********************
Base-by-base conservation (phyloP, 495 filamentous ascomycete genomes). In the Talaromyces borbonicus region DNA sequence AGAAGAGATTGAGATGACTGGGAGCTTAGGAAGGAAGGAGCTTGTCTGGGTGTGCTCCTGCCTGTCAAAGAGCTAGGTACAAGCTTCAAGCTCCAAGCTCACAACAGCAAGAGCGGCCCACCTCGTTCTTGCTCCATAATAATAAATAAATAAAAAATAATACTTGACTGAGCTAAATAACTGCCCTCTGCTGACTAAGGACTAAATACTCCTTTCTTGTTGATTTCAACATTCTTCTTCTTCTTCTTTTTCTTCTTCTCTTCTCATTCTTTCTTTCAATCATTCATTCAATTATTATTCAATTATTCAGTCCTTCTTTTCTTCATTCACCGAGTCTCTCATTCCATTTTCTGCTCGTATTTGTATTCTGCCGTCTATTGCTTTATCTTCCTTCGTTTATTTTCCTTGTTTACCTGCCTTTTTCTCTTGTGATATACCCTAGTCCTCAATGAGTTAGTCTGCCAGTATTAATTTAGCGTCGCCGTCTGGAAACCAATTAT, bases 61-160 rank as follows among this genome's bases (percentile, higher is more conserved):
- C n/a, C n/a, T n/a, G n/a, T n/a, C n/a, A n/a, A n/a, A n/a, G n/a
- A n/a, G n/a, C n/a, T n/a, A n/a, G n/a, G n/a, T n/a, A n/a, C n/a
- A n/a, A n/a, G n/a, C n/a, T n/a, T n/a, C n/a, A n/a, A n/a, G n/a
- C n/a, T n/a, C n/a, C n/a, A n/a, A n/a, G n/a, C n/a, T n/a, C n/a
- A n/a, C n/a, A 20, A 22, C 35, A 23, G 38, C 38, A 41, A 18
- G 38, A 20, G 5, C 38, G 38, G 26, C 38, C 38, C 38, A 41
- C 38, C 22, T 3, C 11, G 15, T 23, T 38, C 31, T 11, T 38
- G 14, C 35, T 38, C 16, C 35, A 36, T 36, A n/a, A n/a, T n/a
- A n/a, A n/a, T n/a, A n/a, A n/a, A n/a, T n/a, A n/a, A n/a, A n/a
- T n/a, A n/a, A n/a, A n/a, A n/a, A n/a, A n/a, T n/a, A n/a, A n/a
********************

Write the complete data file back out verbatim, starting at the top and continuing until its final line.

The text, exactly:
Base-by-base conservation (phyloP, 495 filamentous ascomycete genomes). In the Talaromyces borbonicus region DNA sequence AGAAGAGATTGAGATGACTGGGAGCTTAGGAAGGAAGGAGCTTGTCTGGGTGTGCTCCTGCCTGTCAAAGAGCTAGGTACAAGCTTCAAGCTCCAAGCTCACAACAGCAAGAGCGGCCCACCTCGTTCTTGCTCCATAATAATAAATAAATAAAAAATAATACTTGACTGAGCTAAATAACTGCCCTCTGCTGACTAAGGACTAAATACTCCTTTCTTGTTGATTTCAACATTCTTCTTCTTCTTCTTTTTCTTCTTCTCTTCTCATTCTTTCTTTCAATCATTCATTCAATTATTATTCAATTATTCAGTCCTTCTTTTCTTCATTCACCGAGTCTCTCATTCCATTTTCTGCTCGTATTTGTATTCTGCCGTCTATTGCTTTATCTTCCTTCGTTTATTTTCCTTGTTTACCTGCCTTTTTCTCTTGTGATATACCCTAGTCCTCAATGAGTTAGTCTGCCAGTATTAATTTAGCGTCGCCGTCTGGAAACCAATTAT, bases 61-160 rank as follows among this genome's bases (percentile, higher is more conserved):
- C n/a, C n/a, T n/a, G n/a, T n/a, C n/a, A n/a, A n/a, A n/a, G n/a
- A n/a, G n/a, C n/a, T n/a, A n/a, G n/a, G n/a, T n/a, A n/a, C n/a
- A n/a, A n/a, G n/a, C n/a, T n/a, T n/a, C n/a, A n/a, A n/a, G n/a
- C n/a, T n/a, C n/a, C n/a, A n/a, A n/a, G n/a, C n/a, T n/a, C n/a
- A n/a, C n/a, A 20, A 22, C 35, A 23, G 38, C 38, A 41, A 18
- G 38, A 20, G 5, C 38, G 38, G 26, C 38, C 38, C 38, A 41
- C 38, C 22, T 3, C 11, G 15, T 23, T 38, C 31, T 11, T 38
- G 14, C 35, T 38, C 16, C 35, A 36, T 36, A n/a, A n/a, T n/a
- A n/a, A n/a, T n/a, A n/a, A n/a, A n/a, T n/a, A n/a, A n/a, A n/a
- T n/a, A n/a, A n/a, A n/a, A n/a, A n/a, A n/a, T n/a, A n/a, A n/a